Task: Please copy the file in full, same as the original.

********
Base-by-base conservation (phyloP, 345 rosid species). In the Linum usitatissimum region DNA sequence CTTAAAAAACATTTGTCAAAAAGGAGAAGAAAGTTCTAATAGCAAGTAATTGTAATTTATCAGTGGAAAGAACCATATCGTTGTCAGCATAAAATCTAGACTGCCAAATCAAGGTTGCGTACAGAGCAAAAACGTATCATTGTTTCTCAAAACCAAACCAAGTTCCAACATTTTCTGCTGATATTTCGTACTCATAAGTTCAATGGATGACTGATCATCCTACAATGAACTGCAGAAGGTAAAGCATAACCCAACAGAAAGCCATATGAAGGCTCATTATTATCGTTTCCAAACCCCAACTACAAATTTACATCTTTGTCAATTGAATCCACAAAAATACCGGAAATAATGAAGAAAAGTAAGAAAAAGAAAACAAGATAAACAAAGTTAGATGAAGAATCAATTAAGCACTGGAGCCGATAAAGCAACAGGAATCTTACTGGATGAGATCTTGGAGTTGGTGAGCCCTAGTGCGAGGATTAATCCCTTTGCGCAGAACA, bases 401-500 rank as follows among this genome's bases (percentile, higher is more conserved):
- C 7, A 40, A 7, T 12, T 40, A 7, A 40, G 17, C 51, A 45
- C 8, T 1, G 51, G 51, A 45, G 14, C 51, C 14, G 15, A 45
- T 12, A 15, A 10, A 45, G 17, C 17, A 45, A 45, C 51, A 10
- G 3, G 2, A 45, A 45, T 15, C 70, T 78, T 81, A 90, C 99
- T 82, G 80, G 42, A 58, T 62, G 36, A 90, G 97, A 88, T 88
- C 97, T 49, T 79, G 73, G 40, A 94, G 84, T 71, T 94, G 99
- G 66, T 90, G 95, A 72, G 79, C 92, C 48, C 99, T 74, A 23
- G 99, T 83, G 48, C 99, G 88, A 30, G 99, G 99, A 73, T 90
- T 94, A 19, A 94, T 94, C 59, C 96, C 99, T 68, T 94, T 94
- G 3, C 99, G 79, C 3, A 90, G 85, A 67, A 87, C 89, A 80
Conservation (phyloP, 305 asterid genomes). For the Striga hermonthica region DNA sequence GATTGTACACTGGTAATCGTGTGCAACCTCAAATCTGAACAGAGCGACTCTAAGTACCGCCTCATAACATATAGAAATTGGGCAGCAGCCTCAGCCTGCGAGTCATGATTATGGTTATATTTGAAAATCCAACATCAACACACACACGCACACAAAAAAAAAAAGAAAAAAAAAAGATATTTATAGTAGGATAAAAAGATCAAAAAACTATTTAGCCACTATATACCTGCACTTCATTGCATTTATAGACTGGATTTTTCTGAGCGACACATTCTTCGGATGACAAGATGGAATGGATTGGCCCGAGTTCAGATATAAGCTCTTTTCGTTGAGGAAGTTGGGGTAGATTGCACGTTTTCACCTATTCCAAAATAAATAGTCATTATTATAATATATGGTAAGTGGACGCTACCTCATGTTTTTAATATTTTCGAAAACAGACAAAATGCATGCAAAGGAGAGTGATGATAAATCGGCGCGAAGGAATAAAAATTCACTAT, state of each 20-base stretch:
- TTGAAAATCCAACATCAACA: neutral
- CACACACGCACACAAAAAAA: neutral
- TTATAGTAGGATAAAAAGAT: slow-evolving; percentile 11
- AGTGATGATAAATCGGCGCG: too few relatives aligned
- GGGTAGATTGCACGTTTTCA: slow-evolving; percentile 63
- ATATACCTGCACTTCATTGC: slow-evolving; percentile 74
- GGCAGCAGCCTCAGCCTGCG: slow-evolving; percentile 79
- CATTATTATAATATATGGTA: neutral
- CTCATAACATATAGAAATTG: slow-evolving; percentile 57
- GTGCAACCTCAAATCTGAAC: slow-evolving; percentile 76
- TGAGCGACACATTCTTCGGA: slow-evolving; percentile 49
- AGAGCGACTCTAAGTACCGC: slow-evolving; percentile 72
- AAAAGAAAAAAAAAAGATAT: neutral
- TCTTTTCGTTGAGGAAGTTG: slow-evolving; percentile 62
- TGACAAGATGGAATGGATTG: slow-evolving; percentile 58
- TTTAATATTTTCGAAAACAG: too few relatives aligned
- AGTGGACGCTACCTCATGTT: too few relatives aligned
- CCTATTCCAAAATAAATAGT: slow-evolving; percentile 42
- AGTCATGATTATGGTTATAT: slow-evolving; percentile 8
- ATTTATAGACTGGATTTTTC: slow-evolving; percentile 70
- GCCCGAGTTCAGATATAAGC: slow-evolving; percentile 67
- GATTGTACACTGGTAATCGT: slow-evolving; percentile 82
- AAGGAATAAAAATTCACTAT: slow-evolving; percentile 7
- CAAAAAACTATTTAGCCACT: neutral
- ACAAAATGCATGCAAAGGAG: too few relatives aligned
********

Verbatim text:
Base-by-base conservation (phyloP, 345 rosid species). In the Linum usitatissimum region DNA sequence CTTAAAAAACATTTGTCAAAAAGGAGAAGAAAGTTCTAATAGCAAGTAATTGTAATTTATCAGTGGAAAGAACCATATCGTTGTCAGCATAAAATCTAGACTGCCAAATCAAGGTTGCGTACAGAGCAAAAACGTATCATTGTTTCTCAAAACCAAACCAAGTTCCAACATTTTCTGCTGATATTTCGTACTCATAAGTTCAATGGATGACTGATCATCCTACAATGAACTGCAGAAGGTAAAGCATAACCCAACAGAAAGCCATATGAAGGCTCATTATTATCGTTTCCAAACCCCAACTACAAATTTACATCTTTGTCAATTGAATCCACAAAAATACCGGAAATAATGAAGAAAAGTAAGAAAAAGAAAACAAGATAAACAAAGTTAGATGAAGAATCAATTAAGCACTGGAGCCGATAAAGCAACAGGAATCTTACTGGATGAGATCTTGGAGTTGGTGAGCCCTAGTGCGAGGATTAATCCCTTTGCGCAGAACA, bases 401-500 rank as follows among this genome's bases (percentile, higher is more conserved):
- C 7, A 40, A 7, T 12, T 40, A 7, A 40, G 17, C 51, A 45
- C 8, T 1, G 51, G 51, A 45, G 14, C 51, C 14, G 15, A 45
- T 12, A 15, A 10, A 45, G 17, C 17, A 45, A 45, C 51, A 10
- G 3, G 2, A 45, A 45, T 15, C 70, T 78, T 81, A 90, C 99
- T 82, G 80, G 42, A 58, T 62, G 36, A 90, G 97, A 88, T 88
- C 97, T 49, T 79, G 73, G 40, A 94, G 84, T 71, T 94, G 99
- G 66, T 90, G 95, A 72, G 79, C 92, C 48, C 99, T 74, A 23
- G 99, T 83, G 48, C 99, G 88, A 30, G 99, G 99, A 73, T 90
- T 94, A 19, A 94, T 94, C 59, C 96, C 99, T 68, T 94, T 94
- G 3, C 99, G 79, C 3, A 90, G 85, A 67, A 87, C 89, A 80
Conservation (phyloP, 305 asterid genomes). For the Striga hermonthica region DNA sequence GATTGTACACTGGTAATCGTGTGCAACCTCAAATCTGAACAGAGCGACTCTAAGTACCGCCTCATAACATATAGAAATTGGGCAGCAGCCTCAGCCTGCGAGTCATGATTATGGTTATATTTGAAAATCCAACATCAACACACACACGCACACAAAAAAAAAAAGAAAAAAAAAAGATATTTATAGTAGGATAAAAAGATCAAAAAACTATTTAGCCACTATATACCTGCACTTCATTGCATTTATAGACTGGATTTTTCTGAGCGACACATTCTTCGGATGACAAGATGGAATGGATTGGCCCGAGTTCAGATATAAGCTCTTTTCGTTGAGGAAGTTGGGGTAGATTGCACGTTTTCACCTATTCCAAAATAAATAGTCATTATTATAATATATGGTAAGTGGACGCTACCTCATGTTTTTAATATTTTCGAAAACAGACAAAATGCATGCAAAGGAGAGTGATGATAAATCGGCGCGAAGGAATAAAAATTCACTAT, state of each 20-base stretch:
- TTGAAAATCCAACATCAACA: neutral
- CACACACGCACACAAAAAAA: neutral
- TTATAGTAGGATAAAAAGAT: slow-evolving; percentile 11
- AGTGATGATAAATCGGCGCG: too few relatives aligned
- GGGTAGATTGCACGTTTTCA: slow-evolving; percentile 63
- ATATACCTGCACTTCATTGC: slow-evolving; percentile 74
- GGCAGCAGCCTCAGCCTGCG: slow-evolving; percentile 79
- CATTATTATAATATATGGTA: neutral
- CTCATAACATATAGAAATTG: slow-evolving; percentile 57
- GTGCAACCTCAAATCTGAAC: slow-evolving; percentile 76
- TGAGCGACACATTCTTCGGA: slow-evolving; percentile 49
- AGAGCGACTCTAAGTACCGC: slow-evolving; percentile 72
- AAAAGAAAAAAAAAAGATAT: neutral
- TCTTTTCGTTGAGGAAGTTG: slow-evolving; percentile 62
- TGACAAGATGGAATGGATTG: slow-evolving; percentile 58
- TTTAATATTTTCGAAAACAG: too few relatives aligned
- AGTGGACGCTACCTCATGTT: too few relatives aligned
- CCTATTCCAAAATAAATAGT: slow-evolving; percentile 42
- AGTCATGATTATGGTTATAT: slow-evolving; percentile 8
- ATTTATAGACTGGATTTTTC: slow-evolving; percentile 70
- GCCCGAGTTCAGATATAAGC: slow-evolving; percentile 67
- GATTGTACACTGGTAATCGT: slow-evolving; percentile 82
- AAGGAATAAAAATTCACTAT: slow-evolving; percentile 7
- CAAAAAACTATTTAGCCACT: neutral
- ACAAAATGCATGCAAAGGAG: too few relatives aligned